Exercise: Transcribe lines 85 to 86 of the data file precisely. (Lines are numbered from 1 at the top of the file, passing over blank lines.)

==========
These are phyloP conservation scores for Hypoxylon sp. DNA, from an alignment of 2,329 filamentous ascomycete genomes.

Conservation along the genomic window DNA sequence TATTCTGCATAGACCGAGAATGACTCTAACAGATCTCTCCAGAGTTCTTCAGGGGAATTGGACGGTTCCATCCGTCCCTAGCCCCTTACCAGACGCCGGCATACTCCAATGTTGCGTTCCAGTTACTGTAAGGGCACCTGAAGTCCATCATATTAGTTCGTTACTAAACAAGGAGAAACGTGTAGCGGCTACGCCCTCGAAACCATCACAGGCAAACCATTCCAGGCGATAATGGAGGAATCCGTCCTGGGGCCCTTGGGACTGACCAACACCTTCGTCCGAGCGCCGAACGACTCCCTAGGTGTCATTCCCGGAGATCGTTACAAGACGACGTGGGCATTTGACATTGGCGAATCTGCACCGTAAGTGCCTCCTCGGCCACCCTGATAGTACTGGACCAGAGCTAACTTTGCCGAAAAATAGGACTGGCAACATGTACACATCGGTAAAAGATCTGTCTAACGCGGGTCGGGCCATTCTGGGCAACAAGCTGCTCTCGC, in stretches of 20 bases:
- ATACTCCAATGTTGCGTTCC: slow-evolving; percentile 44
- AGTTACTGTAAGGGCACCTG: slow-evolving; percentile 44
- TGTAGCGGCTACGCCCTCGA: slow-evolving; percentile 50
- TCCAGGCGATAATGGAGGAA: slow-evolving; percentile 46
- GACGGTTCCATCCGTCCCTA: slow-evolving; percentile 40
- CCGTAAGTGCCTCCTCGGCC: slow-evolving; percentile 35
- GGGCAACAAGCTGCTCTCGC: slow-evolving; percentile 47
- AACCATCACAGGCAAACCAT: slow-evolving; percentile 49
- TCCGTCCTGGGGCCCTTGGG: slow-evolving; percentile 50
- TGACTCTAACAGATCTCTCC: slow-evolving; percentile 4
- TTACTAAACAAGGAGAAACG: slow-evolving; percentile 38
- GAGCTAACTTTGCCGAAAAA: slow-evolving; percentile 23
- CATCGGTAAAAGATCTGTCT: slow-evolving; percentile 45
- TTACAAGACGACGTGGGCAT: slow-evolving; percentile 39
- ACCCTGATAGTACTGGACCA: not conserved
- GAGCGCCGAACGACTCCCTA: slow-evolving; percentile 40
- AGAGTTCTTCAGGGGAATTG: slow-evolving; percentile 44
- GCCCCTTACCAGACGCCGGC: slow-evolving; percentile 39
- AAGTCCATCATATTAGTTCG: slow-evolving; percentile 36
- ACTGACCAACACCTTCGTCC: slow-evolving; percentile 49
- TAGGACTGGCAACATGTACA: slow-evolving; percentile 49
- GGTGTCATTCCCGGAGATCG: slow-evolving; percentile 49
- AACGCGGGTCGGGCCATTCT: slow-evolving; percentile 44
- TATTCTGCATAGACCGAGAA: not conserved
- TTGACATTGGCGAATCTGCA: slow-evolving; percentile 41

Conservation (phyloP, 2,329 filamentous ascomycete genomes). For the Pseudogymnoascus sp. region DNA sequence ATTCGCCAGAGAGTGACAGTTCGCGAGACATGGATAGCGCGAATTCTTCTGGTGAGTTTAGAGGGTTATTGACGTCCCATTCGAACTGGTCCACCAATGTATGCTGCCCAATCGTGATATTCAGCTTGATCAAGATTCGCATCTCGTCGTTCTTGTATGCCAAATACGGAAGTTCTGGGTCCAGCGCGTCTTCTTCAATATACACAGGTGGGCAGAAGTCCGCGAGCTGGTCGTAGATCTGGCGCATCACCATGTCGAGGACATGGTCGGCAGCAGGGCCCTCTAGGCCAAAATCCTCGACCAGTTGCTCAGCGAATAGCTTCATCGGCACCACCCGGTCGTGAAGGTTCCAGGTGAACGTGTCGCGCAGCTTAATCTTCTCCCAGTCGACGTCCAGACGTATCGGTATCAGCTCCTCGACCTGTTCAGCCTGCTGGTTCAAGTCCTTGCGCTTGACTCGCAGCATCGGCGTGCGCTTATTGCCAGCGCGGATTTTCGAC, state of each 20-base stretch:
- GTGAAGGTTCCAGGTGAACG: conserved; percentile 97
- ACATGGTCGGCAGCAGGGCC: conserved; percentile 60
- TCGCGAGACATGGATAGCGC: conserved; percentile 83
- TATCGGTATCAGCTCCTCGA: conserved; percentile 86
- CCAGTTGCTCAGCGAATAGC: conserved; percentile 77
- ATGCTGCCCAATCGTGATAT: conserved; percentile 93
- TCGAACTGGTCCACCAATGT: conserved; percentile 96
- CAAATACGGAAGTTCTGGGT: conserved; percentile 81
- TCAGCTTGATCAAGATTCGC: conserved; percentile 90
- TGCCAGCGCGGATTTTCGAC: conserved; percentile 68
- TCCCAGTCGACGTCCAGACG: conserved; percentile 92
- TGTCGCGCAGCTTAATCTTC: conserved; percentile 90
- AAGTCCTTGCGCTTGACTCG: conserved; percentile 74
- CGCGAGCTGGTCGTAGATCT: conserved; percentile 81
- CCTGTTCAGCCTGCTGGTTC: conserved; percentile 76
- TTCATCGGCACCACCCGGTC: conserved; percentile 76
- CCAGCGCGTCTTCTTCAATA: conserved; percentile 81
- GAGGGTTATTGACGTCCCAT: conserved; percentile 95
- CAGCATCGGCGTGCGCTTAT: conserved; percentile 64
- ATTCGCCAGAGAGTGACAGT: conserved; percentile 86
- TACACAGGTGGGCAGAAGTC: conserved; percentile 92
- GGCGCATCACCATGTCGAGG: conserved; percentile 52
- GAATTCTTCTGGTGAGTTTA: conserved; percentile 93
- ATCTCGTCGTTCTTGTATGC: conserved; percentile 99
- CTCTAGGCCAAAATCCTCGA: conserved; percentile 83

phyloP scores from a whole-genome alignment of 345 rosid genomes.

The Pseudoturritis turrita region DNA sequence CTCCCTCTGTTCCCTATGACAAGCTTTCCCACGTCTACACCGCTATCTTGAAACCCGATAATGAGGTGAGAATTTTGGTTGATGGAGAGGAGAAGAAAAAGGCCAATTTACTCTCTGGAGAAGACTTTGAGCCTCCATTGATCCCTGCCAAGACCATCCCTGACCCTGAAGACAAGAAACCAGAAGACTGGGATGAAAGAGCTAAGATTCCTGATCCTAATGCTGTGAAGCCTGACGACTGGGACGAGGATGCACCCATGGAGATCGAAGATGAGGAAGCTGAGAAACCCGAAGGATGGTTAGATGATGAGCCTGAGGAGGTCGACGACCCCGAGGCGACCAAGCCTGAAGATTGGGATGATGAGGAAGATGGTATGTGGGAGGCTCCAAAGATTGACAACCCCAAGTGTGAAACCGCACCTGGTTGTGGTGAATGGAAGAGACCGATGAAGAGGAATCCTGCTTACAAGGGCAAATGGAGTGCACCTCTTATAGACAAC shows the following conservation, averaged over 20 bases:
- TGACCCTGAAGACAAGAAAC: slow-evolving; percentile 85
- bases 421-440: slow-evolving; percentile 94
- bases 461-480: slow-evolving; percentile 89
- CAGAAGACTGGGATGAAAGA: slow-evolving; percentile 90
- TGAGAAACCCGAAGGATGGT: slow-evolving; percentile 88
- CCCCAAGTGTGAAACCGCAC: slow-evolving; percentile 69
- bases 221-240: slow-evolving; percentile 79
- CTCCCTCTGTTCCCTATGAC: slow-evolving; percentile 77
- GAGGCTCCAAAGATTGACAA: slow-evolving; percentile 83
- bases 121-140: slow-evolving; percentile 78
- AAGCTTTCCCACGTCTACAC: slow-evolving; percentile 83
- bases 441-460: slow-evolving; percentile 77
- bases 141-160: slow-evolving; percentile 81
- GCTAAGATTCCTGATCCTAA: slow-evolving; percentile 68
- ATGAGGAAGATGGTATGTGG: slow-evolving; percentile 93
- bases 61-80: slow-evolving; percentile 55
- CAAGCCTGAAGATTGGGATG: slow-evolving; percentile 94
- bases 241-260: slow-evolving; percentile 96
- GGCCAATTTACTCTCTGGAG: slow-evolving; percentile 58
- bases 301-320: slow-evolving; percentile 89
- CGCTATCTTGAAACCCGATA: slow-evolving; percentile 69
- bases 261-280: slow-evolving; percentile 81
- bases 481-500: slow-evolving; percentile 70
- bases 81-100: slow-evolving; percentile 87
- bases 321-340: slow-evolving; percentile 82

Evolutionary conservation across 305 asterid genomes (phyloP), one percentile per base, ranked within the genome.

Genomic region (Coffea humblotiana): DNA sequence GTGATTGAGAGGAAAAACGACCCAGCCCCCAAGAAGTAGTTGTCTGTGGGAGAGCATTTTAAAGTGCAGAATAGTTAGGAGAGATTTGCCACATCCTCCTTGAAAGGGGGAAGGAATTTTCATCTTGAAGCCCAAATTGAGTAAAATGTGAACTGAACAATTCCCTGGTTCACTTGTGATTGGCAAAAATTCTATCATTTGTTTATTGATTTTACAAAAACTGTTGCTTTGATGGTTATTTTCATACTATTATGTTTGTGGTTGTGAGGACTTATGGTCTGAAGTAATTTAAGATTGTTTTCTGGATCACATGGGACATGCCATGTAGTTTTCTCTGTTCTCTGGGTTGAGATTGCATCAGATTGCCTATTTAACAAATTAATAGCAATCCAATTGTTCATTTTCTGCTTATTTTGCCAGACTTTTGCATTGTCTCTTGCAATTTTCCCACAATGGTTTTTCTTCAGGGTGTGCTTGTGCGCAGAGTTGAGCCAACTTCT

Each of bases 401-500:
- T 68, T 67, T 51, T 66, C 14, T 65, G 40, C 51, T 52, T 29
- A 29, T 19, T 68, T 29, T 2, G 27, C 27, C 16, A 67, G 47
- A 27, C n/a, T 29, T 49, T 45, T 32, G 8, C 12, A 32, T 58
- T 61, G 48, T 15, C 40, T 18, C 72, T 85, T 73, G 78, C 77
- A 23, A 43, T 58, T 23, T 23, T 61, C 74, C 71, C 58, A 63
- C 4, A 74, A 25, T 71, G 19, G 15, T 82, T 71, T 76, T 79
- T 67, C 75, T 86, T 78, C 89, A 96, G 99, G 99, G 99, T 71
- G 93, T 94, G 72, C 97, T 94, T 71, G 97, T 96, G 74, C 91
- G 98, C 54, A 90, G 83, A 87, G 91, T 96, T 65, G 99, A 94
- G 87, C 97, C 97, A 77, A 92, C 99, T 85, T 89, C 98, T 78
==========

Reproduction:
- A 29, T 19, T 68, T 29, T 2, G 27, C 27, C 16, A 67, G 47
- A 27, C n/a, T 29, T 49, T 45, T 32, G 8, C 12, A 32, T 58